Home TravelCaucasusGeorgia Georgian Adventures, Part 3

Georgian Adventures, Part 3

by Florian

True adventure in the Caucasus generally begins with trips to the mountainous regions. A combination of civil war, earthquake, rude climate and long neglect means that the roads are in dismal condition. Luckily, recent government efforts have taken the bandits out of the way and nowadays you can be confident that you will arrive at your destination alive and with your car and other possessions (unless you fall in a ditch, of course).

Actually, if you speak a little bit of Russian (or Georgian) and see people hitch-hiking, I recommend that you pick them up. They can entertain you with their war stories or help you find that remote “touristic” attraction you’ve been looking for in the middle of nowhere. They’ll tell you about the happening local places — like this guy who gathers with his friends by a cross perched on top of a hill a good 10 miles away from town. Sometimes they can even give a nod to the fence-keeper / customs officer, who’s hardly seen any tourist since he took his position in 1990, doesn’t really know what to do with you and could send you back the way you came, causing a 12-hour detour.

Today’s trip takes us to Shatili, a small village only a few miles away from the Chechen border, famous for its fortified dwellings built between the 7th and 13th centuries.

Road to Shatili

To get there, we rented a Lada Niva SUV. This is a car built with Soviet roads in mind: it has a high clearance and a small form factor, and it’s easy to repair (not that I know anything about mechanics, but I can reasonably expect to find someone who does). It’s also half the price of the next cheapest SUV. It does have some issues, though, and lack of comfort is the least of them. The tank is pretty small, and there are no gas stations once you leave the main road. The gauge keeps swinging in the slopes, so you never know how much gas you have left. The gear box is fragile, and you often find yourself holding the gear stick with one hand while navigating a hairpin turn with the other. Our model also suffered from a scary design problem that caused gas to back up into the car salon when the tank was too full, leaving a puddle of oil at our feet!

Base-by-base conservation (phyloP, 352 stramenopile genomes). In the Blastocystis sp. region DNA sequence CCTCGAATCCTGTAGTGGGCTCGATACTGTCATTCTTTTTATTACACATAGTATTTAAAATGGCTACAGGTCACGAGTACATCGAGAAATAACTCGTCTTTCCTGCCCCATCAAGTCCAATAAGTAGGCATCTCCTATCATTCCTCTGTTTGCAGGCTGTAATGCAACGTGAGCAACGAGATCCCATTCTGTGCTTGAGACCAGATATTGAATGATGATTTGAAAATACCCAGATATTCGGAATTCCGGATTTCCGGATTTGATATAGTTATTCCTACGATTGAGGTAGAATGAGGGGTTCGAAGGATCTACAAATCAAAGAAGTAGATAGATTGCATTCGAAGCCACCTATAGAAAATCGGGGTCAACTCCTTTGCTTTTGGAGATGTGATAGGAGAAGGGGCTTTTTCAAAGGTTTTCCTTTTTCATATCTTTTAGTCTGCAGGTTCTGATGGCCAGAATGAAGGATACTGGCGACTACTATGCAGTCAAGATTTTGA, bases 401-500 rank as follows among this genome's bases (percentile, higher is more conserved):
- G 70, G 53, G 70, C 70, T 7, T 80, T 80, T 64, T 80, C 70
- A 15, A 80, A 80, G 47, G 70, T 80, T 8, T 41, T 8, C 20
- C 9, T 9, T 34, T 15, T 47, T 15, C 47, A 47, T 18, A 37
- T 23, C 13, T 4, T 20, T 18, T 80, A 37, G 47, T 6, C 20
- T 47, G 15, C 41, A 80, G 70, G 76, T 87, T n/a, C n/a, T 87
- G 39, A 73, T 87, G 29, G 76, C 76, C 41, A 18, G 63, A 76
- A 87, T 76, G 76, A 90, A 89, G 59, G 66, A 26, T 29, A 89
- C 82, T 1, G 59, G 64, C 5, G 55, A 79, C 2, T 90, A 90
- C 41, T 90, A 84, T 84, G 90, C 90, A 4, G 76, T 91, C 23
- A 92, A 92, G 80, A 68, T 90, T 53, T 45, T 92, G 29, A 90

Road to Shatili

At the start of our journey, we stopped at a restaurant by the road along the Aragvi River, with tables scattered under trees in the courtyard. This was a very typical Georgian meal, pretty much the same as we had every day. The appetizers consisted of a tomato, cucumber and onion salad, and possibly eggplants stuffed with walnuts. Next came shashlyks of pork, veal or lamb, served with the ubiquitous Tkemali, a spicy and tart plum sauce used a little bit like ketchup in America. And of course we had to order a khachapuri, the very addictive Georgian cheese bread. The meal was washed down with local sparkling water and home-made white wine.

The first half of the route, from the Zhinvali Reservoir to Barisakho, was pretty uneventful. Things got a lot more interesting as a we started climbing to the Datvis-Jvari Pass, culminating at 2,676 meters. The pot-holed road turned into a dirt track often cut by rainwater streams and fallen rocks, or blocked by cows, horses or sheep.

We arrived to breathtaking Shatili after a 4-hour drive. I think we saw only two cars during the whole trip.


The village is a conglomeration of about 50 high defensive towers and ancient, balconied houses that were occupied until the 60’s. New houses were built around the hill in the 70’s and 80’s. You should have no problem negotiating nightly accommodations with the locals. We were welcomed by two teenagers who knew a few words of Russian and English, and gave us a tour of the towers. They offered us a room with a sink that had cold water running in straight from the river, and a dinner of potatoes, brynza (a feta-like cheese), yogurt, and honey, with a delicious herbal tea made from local plants.


Although we drove back to the capital the next day, one of my maps shows a dotted route leading eastward to more towers, followed by the Atsunda Pass at 3,431 meters. If you’ve been there, let me know!

Here is my plum sauce recipe for the next time you make kebabs on the barbecue:

Yields 1 pint

1/4 lb onion, thinly sliced
2 garlic cloves, thinly sliced
1 tbsp olive oil
1 tsp ground cumin
1 tsp ground coriander
1 tsp cayenne pepper
1/2 tsp salt
1 1/4 lb yellow plums (not too sweet), halved and pitted
1/4 cup water
2 tbsp brown sugar
1 tsp lemon juice
2 tbsp chopped mint
4 tbsp chopped parsley

  • In a saucepan, sauté the onion and garlic in the olive oil until translucent. Add the cumin, coriander, cayenne pepper and salt, stir and cook for 1 minute.
  • Add the plums, water and brown sugar, and simmer for 15 minutes. Pass through a food mill using the medium die. Add the lemon juice (taste first, as desired amount of lemon juice depends on the acidity of the plums), return to the saucepan, and simmer for 5 minutes. Add the mint and parsley, and let cool for 5 minutes.
  • Transfer to a sterilized pint jar, seal and process in a 200 F water bath for 15 minutes.
  • Let cool and refrigerate.
Georgian Food - Tkemali

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1 comment

Bakery Review: Georgian Bread « Food Perestroika July 4, 2011 - 21:53

[…] khachapuri. And this is pretty much it! Sure, there are a few homemade salads, grocery items like tkemali, adjika or pickled walnuts, sodas, and Georgian-style cheeses — all things that you can find in […]


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